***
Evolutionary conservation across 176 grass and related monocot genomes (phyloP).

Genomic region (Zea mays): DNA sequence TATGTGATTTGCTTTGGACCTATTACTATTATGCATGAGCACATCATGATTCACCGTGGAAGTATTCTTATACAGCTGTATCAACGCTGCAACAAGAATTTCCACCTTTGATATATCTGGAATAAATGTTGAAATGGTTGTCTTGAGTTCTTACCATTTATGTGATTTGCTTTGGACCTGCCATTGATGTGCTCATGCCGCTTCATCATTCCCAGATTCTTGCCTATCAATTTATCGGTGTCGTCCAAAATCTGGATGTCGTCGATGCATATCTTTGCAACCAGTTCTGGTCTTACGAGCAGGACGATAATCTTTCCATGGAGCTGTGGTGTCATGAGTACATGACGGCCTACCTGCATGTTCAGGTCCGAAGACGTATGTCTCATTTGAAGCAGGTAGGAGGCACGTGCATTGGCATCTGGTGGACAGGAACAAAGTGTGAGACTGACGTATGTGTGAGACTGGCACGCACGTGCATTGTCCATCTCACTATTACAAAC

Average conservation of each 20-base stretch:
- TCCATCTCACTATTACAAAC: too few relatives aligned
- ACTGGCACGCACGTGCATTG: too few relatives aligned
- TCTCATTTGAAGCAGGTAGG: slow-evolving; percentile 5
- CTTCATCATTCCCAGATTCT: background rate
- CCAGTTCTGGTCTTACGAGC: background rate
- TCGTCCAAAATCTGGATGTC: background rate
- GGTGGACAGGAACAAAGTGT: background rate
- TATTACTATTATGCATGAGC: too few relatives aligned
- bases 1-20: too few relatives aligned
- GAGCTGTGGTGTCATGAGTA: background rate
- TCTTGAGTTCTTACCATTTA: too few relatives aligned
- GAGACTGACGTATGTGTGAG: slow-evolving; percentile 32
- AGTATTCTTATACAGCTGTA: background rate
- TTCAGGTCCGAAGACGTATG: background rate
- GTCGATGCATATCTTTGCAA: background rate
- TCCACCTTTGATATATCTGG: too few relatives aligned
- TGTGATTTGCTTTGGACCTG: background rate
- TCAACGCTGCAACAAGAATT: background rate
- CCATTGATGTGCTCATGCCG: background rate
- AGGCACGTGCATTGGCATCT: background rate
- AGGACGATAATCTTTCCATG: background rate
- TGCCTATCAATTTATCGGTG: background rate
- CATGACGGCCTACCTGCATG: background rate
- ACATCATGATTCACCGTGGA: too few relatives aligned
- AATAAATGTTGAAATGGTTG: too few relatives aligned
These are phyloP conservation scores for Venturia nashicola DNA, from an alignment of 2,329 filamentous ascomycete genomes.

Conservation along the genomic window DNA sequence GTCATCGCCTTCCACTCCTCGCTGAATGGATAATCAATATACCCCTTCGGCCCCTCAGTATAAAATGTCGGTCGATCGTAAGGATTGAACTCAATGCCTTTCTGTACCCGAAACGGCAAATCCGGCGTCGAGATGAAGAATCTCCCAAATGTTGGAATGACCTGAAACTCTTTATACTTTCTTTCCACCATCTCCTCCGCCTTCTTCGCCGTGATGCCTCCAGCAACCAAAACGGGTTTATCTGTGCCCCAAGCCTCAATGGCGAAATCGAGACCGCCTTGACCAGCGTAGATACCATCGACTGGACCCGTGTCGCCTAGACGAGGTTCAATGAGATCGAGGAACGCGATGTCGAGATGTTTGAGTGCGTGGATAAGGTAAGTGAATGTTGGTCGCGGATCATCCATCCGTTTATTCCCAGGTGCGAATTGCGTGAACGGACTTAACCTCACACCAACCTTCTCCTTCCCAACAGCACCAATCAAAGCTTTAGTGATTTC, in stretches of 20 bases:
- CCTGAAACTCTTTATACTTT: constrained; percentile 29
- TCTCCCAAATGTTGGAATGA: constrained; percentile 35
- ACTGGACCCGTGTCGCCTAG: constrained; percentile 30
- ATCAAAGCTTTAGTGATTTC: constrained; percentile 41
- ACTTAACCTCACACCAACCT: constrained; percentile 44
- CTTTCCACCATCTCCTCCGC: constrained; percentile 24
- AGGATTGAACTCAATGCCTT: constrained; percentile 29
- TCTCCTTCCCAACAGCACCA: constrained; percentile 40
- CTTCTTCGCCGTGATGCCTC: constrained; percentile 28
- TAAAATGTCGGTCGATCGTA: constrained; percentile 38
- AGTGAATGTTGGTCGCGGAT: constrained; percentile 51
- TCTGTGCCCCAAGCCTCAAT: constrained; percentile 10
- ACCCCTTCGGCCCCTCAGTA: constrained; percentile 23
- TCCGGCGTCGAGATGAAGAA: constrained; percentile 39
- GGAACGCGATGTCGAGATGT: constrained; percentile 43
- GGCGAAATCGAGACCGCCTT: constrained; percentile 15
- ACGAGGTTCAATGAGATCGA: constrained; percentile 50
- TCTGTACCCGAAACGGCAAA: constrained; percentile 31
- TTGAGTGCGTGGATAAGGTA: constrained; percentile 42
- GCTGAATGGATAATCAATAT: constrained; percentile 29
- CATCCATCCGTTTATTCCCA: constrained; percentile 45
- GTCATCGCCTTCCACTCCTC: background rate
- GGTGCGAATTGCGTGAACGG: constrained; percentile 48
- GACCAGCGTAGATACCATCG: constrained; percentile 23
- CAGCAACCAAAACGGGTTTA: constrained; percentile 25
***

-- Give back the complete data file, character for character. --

Evolutionary conservation across 176 grass and related monocot genomes (phyloP).

Genomic region (Zea mays): DNA sequence TATGTGATTTGCTTTGGACCTATTACTATTATGCATGAGCACATCATGATTCACCGTGGAAGTATTCTTATACAGCTGTATCAACGCTGCAACAAGAATTTCCACCTTTGATATATCTGGAATAAATGTTGAAATGGTTGTCTTGAGTTCTTACCATTTATGTGATTTGCTTTGGACCTGCCATTGATGTGCTCATGCCGCTTCATCATTCCCAGATTCTTGCCTATCAATTTATCGGTGTCGTCCAAAATCTGGATGTCGTCGATGCATATCTTTGCAACCAGTTCTGGTCTTACGAGCAGGACGATAATCTTTCCATGGAGCTGTGGTGTCATGAGTACATGACGGCCTACCTGCATGTTCAGGTCCGAAGACGTATGTCTCATTTGAAGCAGGTAGGAGGCACGTGCATTGGCATCTGGTGGACAGGAACAAAGTGTGAGACTGACGTATGTGTGAGACTGGCACGCACGTGCATTGTCCATCTCACTATTACAAAC

Average conservation of each 20-base stretch:
- TCCATCTCACTATTACAAAC: too few relatives aligned
- ACTGGCACGCACGTGCATTG: too few relatives aligned
- TCTCATTTGAAGCAGGTAGG: slow-evolving; percentile 5
- CTTCATCATTCCCAGATTCT: background rate
- CCAGTTCTGGTCTTACGAGC: background rate
- TCGTCCAAAATCTGGATGTC: background rate
- GGTGGACAGGAACAAAGTGT: background rate
- TATTACTATTATGCATGAGC: too few relatives aligned
- bases 1-20: too few relatives aligned
- GAGCTGTGGTGTCATGAGTA: background rate
- TCTTGAGTTCTTACCATTTA: too few relatives aligned
- GAGACTGACGTATGTGTGAG: slow-evolving; percentile 32
- AGTATTCTTATACAGCTGTA: background rate
- TTCAGGTCCGAAGACGTATG: background rate
- GTCGATGCATATCTTTGCAA: background rate
- TCCACCTTTGATATATCTGG: too few relatives aligned
- TGTGATTTGCTTTGGACCTG: background rate
- TCAACGCTGCAACAAGAATT: background rate
- CCATTGATGTGCTCATGCCG: background rate
- AGGCACGTGCATTGGCATCT: background rate
- AGGACGATAATCTTTCCATG: background rate
- TGCCTATCAATTTATCGGTG: background rate
- CATGACGGCCTACCTGCATG: background rate
- ACATCATGATTCACCGTGGA: too few relatives aligned
- AATAAATGTTGAAATGGTTG: too few relatives aligned
These are phyloP conservation scores for Venturia nashicola DNA, from an alignment of 2,329 filamentous ascomycete genomes.

Conservation along the genomic window DNA sequence GTCATCGCCTTCCACTCCTCGCTGAATGGATAATCAATATACCCCTTCGGCCCCTCAGTATAAAATGTCGGTCGATCGTAAGGATTGAACTCAATGCCTTTCTGTACCCGAAACGGCAAATCCGGCGTCGAGATGAAGAATCTCCCAAATGTTGGAATGACCTGAAACTCTTTATACTTTCTTTCCACCATCTCCTCCGCCTTCTTCGCCGTGATGCCTCCAGCAACCAAAACGGGTTTATCTGTGCCCCAAGCCTCAATGGCGAAATCGAGACCGCCTTGACCAGCGTAGATACCATCGACTGGACCCGTGTCGCCTAGACGAGGTTCAATGAGATCGAGGAACGCGATGTCGAGATGTTTGAGTGCGTGGATAAGGTAAGTGAATGTTGGTCGCGGATCATCCATCCGTTTATTCCCAGGTGCGAATTGCGTGAACGGACTTAACCTCACACCAACCTTCTCCTTCCCAACAGCACCAATCAAAGCTTTAGTGATTTC, in stretches of 20 bases:
- CCTGAAACTCTTTATACTTT: constrained; percentile 29
- TCTCCCAAATGTTGGAATGA: constrained; percentile 35
- ACTGGACCCGTGTCGCCTAG: constrained; percentile 30
- ATCAAAGCTTTAGTGATTTC: constrained; percentile 41
- ACTTAACCTCACACCAACCT: constrained; percentile 44
- CTTTCCACCATCTCCTCCGC: constrained; percentile 24
- AGGATTGAACTCAATGCCTT: constrained; percentile 29
- TCTCCTTCCCAACAGCACCA: constrained; percentile 40
- CTTCTTCGCCGTGATGCCTC: constrained; percentile 28
- TAAAATGTCGGTCGATCGTA: constrained; percentile 38
- AGTGAATGTTGGTCGCGGAT: constrained; percentile 51
- TCTGTGCCCCAAGCCTCAAT: constrained; percentile 10
- ACCCCTTCGGCCCCTCAGTA: constrained; percentile 23
- TCCGGCGTCGAGATGAAGAA: constrained; percentile 39
- GGAACGCGATGTCGAGATGT: constrained; percentile 43
- GGCGAAATCGAGACCGCCTT: constrained; percentile 15
- ACGAGGTTCAATGAGATCGA: constrained; percentile 50
- TCTGTACCCGAAACGGCAAA: constrained; percentile 31
- TTGAGTGCGTGGATAAGGTA: constrained; percentile 42
- GCTGAATGGATAATCAATAT: constrained; percentile 29
- CATCCATCCGTTTATTCCCA: constrained; percentile 45
- GTCATCGCCTTCCACTCCTC: background rate
- GGTGCGAATTGCGTGAACGG: constrained; percentile 48
- GACCAGCGTAGATACCATCG: constrained; percentile 23
- CAGCAACCAAAACGGGTTTA: constrained; percentile 25